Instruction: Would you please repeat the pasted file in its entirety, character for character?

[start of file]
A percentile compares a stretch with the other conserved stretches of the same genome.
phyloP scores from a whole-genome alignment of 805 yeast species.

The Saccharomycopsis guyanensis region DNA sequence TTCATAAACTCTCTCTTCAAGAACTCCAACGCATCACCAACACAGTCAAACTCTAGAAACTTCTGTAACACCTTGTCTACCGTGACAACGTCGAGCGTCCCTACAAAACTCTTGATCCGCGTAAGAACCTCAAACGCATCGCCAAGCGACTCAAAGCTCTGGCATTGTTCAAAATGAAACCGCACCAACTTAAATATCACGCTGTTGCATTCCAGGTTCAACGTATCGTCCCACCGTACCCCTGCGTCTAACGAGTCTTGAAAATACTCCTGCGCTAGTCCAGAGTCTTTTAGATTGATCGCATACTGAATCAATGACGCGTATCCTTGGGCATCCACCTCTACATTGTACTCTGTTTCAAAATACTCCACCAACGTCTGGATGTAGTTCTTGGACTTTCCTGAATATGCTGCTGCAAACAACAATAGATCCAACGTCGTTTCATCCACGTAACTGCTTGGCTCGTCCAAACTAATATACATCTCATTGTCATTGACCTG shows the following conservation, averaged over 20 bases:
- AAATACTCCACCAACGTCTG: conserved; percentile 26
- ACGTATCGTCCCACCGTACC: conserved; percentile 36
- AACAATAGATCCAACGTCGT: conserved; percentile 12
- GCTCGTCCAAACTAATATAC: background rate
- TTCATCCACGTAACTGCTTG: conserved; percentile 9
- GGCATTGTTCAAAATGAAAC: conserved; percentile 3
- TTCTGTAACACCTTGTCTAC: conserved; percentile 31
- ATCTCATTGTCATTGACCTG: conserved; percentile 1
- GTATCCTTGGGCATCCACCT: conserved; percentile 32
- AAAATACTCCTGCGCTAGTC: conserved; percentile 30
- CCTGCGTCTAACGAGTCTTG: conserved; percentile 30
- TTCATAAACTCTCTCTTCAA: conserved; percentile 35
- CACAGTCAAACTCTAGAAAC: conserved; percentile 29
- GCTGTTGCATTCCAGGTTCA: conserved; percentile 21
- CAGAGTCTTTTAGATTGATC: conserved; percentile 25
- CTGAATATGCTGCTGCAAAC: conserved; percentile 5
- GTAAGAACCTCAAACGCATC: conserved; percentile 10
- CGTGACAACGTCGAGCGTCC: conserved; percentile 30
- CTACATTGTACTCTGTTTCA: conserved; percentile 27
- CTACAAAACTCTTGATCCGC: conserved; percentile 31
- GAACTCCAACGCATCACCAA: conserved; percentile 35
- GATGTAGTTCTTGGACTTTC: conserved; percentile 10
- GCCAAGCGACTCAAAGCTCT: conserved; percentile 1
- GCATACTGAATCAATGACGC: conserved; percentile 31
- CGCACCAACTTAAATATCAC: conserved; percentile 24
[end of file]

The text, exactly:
A percentile compares a stretch with the other conserved stretches of the same genome.
phyloP scores from a whole-genome alignment of 805 yeast species.

The Saccharomycopsis guyanensis region DNA sequence TTCATAAACTCTCTCTTCAAGAACTCCAACGCATCACCAACACAGTCAAACTCTAGAAACTTCTGTAACACCTTGTCTACCGTGACAACGTCGAGCGTCCCTACAAAACTCTTGATCCGCGTAAGAACCTCAAACGCATCGCCAAGCGACTCAAAGCTCTGGCATTGTTCAAAATGAAACCGCACCAACTTAAATATCACGCTGTTGCATTCCAGGTTCAACGTATCGTCCCACCGTACCCCTGCGTCTAACGAGTCTTGAAAATACTCCTGCGCTAGTCCAGAGTCTTTTAGATTGATCGCATACTGAATCAATGACGCGTATCCTTGGGCATCCACCTCTACATTGTACTCTGTTTCAAAATACTCCACCAACGTCTGGATGTAGTTCTTGGACTTTCCTGAATATGCTGCTGCAAACAACAATAGATCCAACGTCGTTTCATCCACGTAACTGCTTGGCTCGTCCAAACTAATATACATCTCATTGTCATTGACCTG shows the following conservation, averaged over 20 bases:
- AAATACTCCACCAACGTCTG: conserved; percentile 26
- ACGTATCGTCCCACCGTACC: conserved; percentile 36
- AACAATAGATCCAACGTCGT: conserved; percentile 12
- GCTCGTCCAAACTAATATAC: background rate
- TTCATCCACGTAACTGCTTG: conserved; percentile 9
- GGCATTGTTCAAAATGAAAC: conserved; percentile 3
- TTCTGTAACACCTTGTCTAC: conserved; percentile 31
- ATCTCATTGTCATTGACCTG: conserved; percentile 1
- GTATCCTTGGGCATCCACCT: conserved; percentile 32
- AAAATACTCCTGCGCTAGTC: conserved; percentile 30
- CCTGCGTCTAACGAGTCTTG: conserved; percentile 30
- TTCATAAACTCTCTCTTCAA: conserved; percentile 35
- CACAGTCAAACTCTAGAAAC: conserved; percentile 29
- GCTGTTGCATTCCAGGTTCA: conserved; percentile 21
- CAGAGTCTTTTAGATTGATC: conserved; percentile 25
- CTGAATATGCTGCTGCAAAC: conserved; percentile 5
- GTAAGAACCTCAAACGCATC: conserved; percentile 10
- CGTGACAACGTCGAGCGTCC: conserved; percentile 30
- CTACATTGTACTCTGTTTCA: conserved; percentile 27
- CTACAAAACTCTTGATCCGC: conserved; percentile 31
- GAACTCCAACGCATCACCAA: conserved; percentile 35
- GATGTAGTTCTTGGACTTTC: conserved; percentile 10
- GCCAAGCGACTCAAAGCTCT: conserved; percentile 1
- GCATACTGAATCAATGACGC: conserved; percentile 31
- CGCACCAACTTAAATATCAC: conserved; percentile 24